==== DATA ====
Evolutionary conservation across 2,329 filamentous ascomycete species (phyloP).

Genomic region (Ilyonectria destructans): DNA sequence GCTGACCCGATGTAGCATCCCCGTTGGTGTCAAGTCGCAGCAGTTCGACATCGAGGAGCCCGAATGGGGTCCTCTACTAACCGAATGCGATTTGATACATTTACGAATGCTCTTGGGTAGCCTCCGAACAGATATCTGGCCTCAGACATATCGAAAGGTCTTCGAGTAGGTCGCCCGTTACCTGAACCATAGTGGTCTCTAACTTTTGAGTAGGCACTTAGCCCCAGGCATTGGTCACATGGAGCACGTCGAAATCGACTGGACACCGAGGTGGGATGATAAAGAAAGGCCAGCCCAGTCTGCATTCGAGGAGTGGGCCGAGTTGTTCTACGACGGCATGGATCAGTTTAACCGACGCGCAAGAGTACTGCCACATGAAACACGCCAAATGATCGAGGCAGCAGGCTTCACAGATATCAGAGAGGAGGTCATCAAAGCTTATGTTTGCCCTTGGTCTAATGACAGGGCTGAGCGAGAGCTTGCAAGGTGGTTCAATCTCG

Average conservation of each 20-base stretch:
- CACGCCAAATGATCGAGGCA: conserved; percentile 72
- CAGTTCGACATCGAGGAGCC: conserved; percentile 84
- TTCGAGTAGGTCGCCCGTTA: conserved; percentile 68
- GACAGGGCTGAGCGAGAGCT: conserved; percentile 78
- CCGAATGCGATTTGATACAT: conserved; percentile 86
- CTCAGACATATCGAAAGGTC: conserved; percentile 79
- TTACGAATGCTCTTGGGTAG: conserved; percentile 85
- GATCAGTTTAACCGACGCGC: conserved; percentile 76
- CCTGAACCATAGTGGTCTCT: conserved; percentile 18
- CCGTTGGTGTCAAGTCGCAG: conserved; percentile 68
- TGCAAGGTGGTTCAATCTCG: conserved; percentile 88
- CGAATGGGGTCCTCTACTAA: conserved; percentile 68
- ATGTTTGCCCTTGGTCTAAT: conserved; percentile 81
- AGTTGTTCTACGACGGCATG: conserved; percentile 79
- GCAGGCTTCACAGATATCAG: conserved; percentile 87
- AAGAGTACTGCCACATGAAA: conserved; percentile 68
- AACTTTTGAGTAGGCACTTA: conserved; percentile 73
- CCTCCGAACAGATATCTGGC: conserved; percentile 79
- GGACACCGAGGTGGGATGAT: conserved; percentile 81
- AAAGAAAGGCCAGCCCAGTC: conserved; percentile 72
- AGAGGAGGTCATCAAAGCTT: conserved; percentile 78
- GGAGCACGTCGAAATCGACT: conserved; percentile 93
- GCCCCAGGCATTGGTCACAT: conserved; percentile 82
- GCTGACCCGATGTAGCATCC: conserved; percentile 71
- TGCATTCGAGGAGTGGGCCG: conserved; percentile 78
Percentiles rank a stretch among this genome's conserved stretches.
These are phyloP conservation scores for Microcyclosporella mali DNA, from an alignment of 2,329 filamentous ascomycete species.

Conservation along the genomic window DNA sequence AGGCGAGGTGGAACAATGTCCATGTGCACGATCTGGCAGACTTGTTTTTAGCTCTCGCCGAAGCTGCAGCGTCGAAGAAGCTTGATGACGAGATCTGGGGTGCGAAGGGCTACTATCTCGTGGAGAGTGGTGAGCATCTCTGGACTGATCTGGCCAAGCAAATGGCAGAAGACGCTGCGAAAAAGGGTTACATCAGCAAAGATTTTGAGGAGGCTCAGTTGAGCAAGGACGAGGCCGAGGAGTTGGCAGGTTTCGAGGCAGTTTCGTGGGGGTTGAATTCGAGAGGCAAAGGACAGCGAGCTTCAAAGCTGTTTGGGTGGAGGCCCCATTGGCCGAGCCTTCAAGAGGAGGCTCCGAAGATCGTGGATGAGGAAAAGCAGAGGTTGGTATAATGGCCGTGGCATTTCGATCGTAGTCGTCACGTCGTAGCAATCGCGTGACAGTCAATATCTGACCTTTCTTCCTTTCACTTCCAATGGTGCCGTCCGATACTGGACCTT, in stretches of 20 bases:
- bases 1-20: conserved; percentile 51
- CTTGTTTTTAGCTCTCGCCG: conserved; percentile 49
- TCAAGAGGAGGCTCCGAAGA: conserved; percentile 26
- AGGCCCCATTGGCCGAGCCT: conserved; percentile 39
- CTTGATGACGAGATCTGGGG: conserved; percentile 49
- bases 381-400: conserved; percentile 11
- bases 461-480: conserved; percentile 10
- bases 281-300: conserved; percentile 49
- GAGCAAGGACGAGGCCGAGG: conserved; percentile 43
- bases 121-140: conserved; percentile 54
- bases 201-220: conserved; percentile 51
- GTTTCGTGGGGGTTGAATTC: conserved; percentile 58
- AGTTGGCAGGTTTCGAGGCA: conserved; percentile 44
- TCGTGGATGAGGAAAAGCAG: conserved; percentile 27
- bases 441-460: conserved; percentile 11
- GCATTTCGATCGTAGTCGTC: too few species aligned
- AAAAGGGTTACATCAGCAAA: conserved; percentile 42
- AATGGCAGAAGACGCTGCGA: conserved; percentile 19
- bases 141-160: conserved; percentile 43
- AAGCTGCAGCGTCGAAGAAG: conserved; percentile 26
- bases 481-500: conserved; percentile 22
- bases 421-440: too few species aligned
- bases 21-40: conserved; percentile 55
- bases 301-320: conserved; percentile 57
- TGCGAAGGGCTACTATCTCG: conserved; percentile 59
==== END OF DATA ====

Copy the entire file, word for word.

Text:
Evolutionary conservation across 2,329 filamentous ascomycete species (phyloP).

Genomic region (Ilyonectria destructans): DNA sequence GCTGACCCGATGTAGCATCCCCGTTGGTGTCAAGTCGCAGCAGTTCGACATCGAGGAGCCCGAATGGGGTCCTCTACTAACCGAATGCGATTTGATACATTTACGAATGCTCTTGGGTAGCCTCCGAACAGATATCTGGCCTCAGACATATCGAAAGGTCTTCGAGTAGGTCGCCCGTTACCTGAACCATAGTGGTCTCTAACTTTTGAGTAGGCACTTAGCCCCAGGCATTGGTCACATGGAGCACGTCGAAATCGACTGGACACCGAGGTGGGATGATAAAGAAAGGCCAGCCCAGTCTGCATTCGAGGAGTGGGCCGAGTTGTTCTACGACGGCATGGATCAGTTTAACCGACGCGCAAGAGTACTGCCACATGAAACACGCCAAATGATCGAGGCAGCAGGCTTCACAGATATCAGAGAGGAGGTCATCAAAGCTTATGTTTGCCCTTGGTCTAATGACAGGGCTGAGCGAGAGCTTGCAAGGTGGTTCAATCTCG

Average conservation of each 20-base stretch:
- CACGCCAAATGATCGAGGCA: conserved; percentile 72
- CAGTTCGACATCGAGGAGCC: conserved; percentile 84
- TTCGAGTAGGTCGCCCGTTA: conserved; percentile 68
- GACAGGGCTGAGCGAGAGCT: conserved; percentile 78
- CCGAATGCGATTTGATACAT: conserved; percentile 86
- CTCAGACATATCGAAAGGTC: conserved; percentile 79
- TTACGAATGCTCTTGGGTAG: conserved; percentile 85
- GATCAGTTTAACCGACGCGC: conserved; percentile 76
- CCTGAACCATAGTGGTCTCT: conserved; percentile 18
- CCGTTGGTGTCAAGTCGCAG: conserved; percentile 68
- TGCAAGGTGGTTCAATCTCG: conserved; percentile 88
- CGAATGGGGTCCTCTACTAA: conserved; percentile 68
- ATGTTTGCCCTTGGTCTAAT: conserved; percentile 81
- AGTTGTTCTACGACGGCATG: conserved; percentile 79
- GCAGGCTTCACAGATATCAG: conserved; percentile 87
- AAGAGTACTGCCACATGAAA: conserved; percentile 68
- AACTTTTGAGTAGGCACTTA: conserved; percentile 73
- CCTCCGAACAGATATCTGGC: conserved; percentile 79
- GGACACCGAGGTGGGATGAT: conserved; percentile 81
- AAAGAAAGGCCAGCCCAGTC: conserved; percentile 72
- AGAGGAGGTCATCAAAGCTT: conserved; percentile 78
- GGAGCACGTCGAAATCGACT: conserved; percentile 93
- GCCCCAGGCATTGGTCACAT: conserved; percentile 82
- GCTGACCCGATGTAGCATCC: conserved; percentile 71
- TGCATTCGAGGAGTGGGCCG: conserved; percentile 78
Percentiles rank a stretch among this genome's conserved stretches.
These are phyloP conservation scores for Microcyclosporella mali DNA, from an alignment of 2,329 filamentous ascomycete species.

Conservation along the genomic window DNA sequence AGGCGAGGTGGAACAATGTCCATGTGCACGATCTGGCAGACTTGTTTTTAGCTCTCGCCGAAGCTGCAGCGTCGAAGAAGCTTGATGACGAGATCTGGGGTGCGAAGGGCTACTATCTCGTGGAGAGTGGTGAGCATCTCTGGACTGATCTGGCCAAGCAAATGGCAGAAGACGCTGCGAAAAAGGGTTACATCAGCAAAGATTTTGAGGAGGCTCAGTTGAGCAAGGACGAGGCCGAGGAGTTGGCAGGTTTCGAGGCAGTTTCGTGGGGGTTGAATTCGAGAGGCAAAGGACAGCGAGCTTCAAAGCTGTTTGGGTGGAGGCCCCATTGGCCGAGCCTTCAAGAGGAGGCTCCGAAGATCGTGGATGAGGAAAAGCAGAGGTTGGTATAATGGCCGTGGCATTTCGATCGTAGTCGTCACGTCGTAGCAATCGCGTGACAGTCAATATCTGACCTTTCTTCCTTTCACTTCCAATGGTGCCGTCCGATACTGGACCTT, in stretches of 20 bases:
- bases 1-20: conserved; percentile 51
- CTTGTTTTTAGCTCTCGCCG: conserved; percentile 49
- TCAAGAGGAGGCTCCGAAGA: conserved; percentile 26
- AGGCCCCATTGGCCGAGCCT: conserved; percentile 39
- CTTGATGACGAGATCTGGGG: conserved; percentile 49
- bases 381-400: conserved; percentile 11
- bases 461-480: conserved; percentile 10
- bases 281-300: conserved; percentile 49
- GAGCAAGGACGAGGCCGAGG: conserved; percentile 43
- bases 121-140: conserved; percentile 54
- bases 201-220: conserved; percentile 51
- GTTTCGTGGGGGTTGAATTC: conserved; percentile 58
- AGTTGGCAGGTTTCGAGGCA: conserved; percentile 44
- TCGTGGATGAGGAAAAGCAG: conserved; percentile 27
- bases 441-460: conserved; percentile 11
- GCATTTCGATCGTAGTCGTC: too few species aligned
- AAAAGGGTTACATCAGCAAA: conserved; percentile 42
- AATGGCAGAAGACGCTGCGA: conserved; percentile 19
- bases 141-160: conserved; percentile 43
- AAGCTGCAGCGTCGAAGAAG: conserved; percentile 26
- bases 481-500: conserved; percentile 22
- bases 421-440: too few species aligned
- bases 21-40: conserved; percentile 55
- bases 301-320: conserved; percentile 57
- TGCGAAGGGCTACTATCTCG: conserved; percentile 59